Ditch boring salads in favor of this nut-and-seed-filled alternative. For a healthy crunch that’s not croutons or tortilla strips, these slightly nutty seeds are the perfect salad topper.
Whether or not you owned a chia pet, these ever-popular seeds are gaining fanfare for their super food abilities. Chia seeds are available in white and dark brown varieties and contain high levels of calcium, manganese, phosphorus, and omega-3 fatty acids. Currently, researchers are exploring chia seeds’ potential to slow down the uptake of sugar into the bloodstream. This property could be an additional method for diabetics to regulate their blood sugar levels. Chia seeds are also a great source of protein for vegetarians and vegans because of their ability to absorb water and easily blend into baked goods and smoothies.
Though crackers often get a bad rap, this healthy version includes a handful of different seeds including chia, sunflower, pumpkin, and sesame. Each seedy, crunchy cracker is vegan, gluten-free, soy-free, nut-free, sugar-free, and oil-free. Dip them in hummus or salsa for a hearty snack.
Flaxseeds are a major player in many mainstream foods. With rich levels of omega-3 fatty acids, these seeds are fed to chickens to produce eggs higher in the much-sought-after healthy fat (http://www.webmd.com/diet/features/benefits-of-flaxseed). Flaxseeds are high in fiber and the phytochemical lignan, which works as an antioxidant. Studies show they may be beneficial in preventing breast, prostate, and colon cancers, as well as heart disease. To reap the most benefit from flaxseeds, it’s best to grind them before eating for easier digestion and better nutrient absorption. Store the grounds in the refrigerator or freezer to keep them fresh.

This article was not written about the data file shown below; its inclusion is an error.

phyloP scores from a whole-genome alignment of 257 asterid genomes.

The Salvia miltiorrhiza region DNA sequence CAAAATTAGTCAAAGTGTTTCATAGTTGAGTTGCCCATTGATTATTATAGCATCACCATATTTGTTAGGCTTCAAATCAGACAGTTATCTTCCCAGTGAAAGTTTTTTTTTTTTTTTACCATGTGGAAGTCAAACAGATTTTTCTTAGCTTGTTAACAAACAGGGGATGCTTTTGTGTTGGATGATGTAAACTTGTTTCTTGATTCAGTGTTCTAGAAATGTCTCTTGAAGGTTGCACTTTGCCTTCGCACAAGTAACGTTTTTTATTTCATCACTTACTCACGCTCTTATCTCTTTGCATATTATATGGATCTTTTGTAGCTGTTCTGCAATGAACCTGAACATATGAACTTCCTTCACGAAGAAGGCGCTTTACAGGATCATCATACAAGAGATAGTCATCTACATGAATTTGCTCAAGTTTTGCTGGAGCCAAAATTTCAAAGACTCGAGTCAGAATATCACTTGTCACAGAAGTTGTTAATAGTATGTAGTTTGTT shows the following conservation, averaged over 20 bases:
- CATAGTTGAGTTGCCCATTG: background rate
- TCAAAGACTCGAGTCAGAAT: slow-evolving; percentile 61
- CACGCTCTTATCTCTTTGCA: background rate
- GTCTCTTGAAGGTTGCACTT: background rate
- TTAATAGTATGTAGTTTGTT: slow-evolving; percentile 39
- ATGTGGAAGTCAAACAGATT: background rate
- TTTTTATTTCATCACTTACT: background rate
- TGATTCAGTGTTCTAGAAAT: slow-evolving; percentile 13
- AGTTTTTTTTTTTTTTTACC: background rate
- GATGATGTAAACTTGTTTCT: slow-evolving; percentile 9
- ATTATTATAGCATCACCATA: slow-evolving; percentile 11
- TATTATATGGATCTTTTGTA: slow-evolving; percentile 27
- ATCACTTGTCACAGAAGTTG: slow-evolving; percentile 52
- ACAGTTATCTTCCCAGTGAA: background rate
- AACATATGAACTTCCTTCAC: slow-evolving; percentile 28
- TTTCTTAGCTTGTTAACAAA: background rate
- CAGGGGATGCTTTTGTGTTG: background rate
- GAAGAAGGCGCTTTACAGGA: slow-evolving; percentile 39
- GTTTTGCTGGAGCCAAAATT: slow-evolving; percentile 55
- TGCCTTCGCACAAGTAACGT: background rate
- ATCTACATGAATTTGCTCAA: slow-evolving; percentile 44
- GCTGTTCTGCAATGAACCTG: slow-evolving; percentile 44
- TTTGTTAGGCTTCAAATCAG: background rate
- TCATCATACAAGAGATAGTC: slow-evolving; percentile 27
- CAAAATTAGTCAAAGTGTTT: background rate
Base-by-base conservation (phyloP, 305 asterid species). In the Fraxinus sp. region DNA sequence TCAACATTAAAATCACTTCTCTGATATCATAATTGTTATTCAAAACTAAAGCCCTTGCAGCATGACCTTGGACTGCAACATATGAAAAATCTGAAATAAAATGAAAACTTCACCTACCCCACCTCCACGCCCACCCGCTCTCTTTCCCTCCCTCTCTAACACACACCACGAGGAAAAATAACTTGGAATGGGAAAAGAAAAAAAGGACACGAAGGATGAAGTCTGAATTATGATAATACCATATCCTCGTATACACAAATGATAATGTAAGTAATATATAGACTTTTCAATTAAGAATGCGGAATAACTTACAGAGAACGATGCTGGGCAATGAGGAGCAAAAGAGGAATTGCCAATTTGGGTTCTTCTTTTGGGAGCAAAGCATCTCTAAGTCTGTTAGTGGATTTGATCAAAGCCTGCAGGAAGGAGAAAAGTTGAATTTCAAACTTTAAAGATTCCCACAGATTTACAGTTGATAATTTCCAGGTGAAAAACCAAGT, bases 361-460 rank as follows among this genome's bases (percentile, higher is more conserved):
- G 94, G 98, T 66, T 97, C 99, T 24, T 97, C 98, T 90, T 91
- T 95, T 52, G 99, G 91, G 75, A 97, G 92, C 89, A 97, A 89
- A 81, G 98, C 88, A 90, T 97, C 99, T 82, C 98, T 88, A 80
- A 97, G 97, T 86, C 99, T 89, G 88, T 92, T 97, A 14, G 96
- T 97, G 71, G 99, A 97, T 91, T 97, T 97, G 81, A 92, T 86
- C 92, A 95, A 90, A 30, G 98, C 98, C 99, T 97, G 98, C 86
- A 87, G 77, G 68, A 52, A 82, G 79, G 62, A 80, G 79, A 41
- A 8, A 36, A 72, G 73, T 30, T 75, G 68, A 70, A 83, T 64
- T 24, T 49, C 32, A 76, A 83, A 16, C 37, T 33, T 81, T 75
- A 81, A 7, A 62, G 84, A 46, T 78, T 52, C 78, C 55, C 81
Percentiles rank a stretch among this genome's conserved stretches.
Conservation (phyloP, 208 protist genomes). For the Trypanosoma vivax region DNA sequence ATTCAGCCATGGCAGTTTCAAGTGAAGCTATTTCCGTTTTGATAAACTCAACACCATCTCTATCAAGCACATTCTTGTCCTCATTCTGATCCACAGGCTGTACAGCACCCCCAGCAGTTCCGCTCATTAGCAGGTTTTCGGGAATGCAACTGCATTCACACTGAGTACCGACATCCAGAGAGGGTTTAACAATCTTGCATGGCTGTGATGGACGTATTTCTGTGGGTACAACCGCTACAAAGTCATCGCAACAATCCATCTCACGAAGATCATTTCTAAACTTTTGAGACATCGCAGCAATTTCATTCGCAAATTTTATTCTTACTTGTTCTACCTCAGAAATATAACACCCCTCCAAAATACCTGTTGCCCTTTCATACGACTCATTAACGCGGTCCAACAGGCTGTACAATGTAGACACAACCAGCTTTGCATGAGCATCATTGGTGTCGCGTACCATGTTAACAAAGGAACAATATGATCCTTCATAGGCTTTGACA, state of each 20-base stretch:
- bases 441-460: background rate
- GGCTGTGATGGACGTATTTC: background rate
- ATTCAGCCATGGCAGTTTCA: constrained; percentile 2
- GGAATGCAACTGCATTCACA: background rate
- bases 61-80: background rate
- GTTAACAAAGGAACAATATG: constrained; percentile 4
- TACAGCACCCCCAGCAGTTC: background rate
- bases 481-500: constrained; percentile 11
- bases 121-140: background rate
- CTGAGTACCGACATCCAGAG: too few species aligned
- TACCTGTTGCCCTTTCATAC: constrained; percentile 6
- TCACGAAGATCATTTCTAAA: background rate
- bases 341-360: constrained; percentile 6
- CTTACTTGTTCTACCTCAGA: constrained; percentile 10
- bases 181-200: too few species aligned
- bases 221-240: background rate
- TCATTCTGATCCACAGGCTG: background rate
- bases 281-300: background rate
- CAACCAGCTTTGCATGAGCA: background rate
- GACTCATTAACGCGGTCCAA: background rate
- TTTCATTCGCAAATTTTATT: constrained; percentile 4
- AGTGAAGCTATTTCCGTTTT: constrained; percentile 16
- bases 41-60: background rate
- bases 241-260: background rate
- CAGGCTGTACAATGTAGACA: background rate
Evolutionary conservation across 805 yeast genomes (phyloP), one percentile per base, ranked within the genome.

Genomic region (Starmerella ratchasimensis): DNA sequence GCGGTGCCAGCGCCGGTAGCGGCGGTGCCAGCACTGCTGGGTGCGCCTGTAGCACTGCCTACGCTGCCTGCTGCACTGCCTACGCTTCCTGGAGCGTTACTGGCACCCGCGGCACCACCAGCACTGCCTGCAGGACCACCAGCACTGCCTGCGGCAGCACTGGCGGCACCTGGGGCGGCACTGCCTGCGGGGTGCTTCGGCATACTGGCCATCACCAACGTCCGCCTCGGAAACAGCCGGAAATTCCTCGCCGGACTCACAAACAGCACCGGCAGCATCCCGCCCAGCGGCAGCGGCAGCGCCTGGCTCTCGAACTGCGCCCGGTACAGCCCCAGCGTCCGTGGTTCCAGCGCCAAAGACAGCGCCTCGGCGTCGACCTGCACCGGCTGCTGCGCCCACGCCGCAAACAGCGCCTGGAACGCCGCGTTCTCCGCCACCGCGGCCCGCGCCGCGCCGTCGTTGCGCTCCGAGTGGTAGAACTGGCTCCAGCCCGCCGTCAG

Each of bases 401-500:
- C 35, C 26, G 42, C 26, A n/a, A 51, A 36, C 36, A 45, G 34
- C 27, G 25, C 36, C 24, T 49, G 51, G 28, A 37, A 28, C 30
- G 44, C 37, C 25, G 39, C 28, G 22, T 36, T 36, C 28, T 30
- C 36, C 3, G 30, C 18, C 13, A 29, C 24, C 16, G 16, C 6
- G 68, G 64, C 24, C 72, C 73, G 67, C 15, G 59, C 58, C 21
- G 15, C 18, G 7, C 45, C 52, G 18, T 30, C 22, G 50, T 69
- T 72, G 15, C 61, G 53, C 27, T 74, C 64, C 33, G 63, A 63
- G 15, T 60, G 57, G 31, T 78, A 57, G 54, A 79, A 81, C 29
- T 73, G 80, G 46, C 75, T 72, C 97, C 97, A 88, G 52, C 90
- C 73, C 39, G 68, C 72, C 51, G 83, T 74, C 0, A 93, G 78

Try out this satisfying, vitamin-rich banana almond smoothie for breakfast or as a post-workout snack. With a couple spoonfuls of flax seeds in the mix, this creamy and delicious smoothie is an omega-3 powerhouse.
Hemp is an extremely versatile plant that boasts nutrients not found in other seeds. These seeds are a key food source for vegetarians and vegans because they are a plant-based protein containing all nine essential amino acids (meaning they are a complete protein). Just one-quarter cup provides more than 7 grams of protein. Like other seeds, hemp is a rich source of omega-3 fatty acids, which can help prevent heart disease and stroke. But keep in mind that hemp contains more omega-6 fatty acids than other seeds. Eating these seeds, which are also a great source of magnesium, may help regulate blood pressure and blood sugar.
A great option for vegetarians, vegans, and meat eaters alike, these black bean and hemp protein patties are a whole lot tastier than store-bought burger alternatives. With paprika, chipotle, and cayenne powder, you can ditch the notion of always-bland veggie burgers.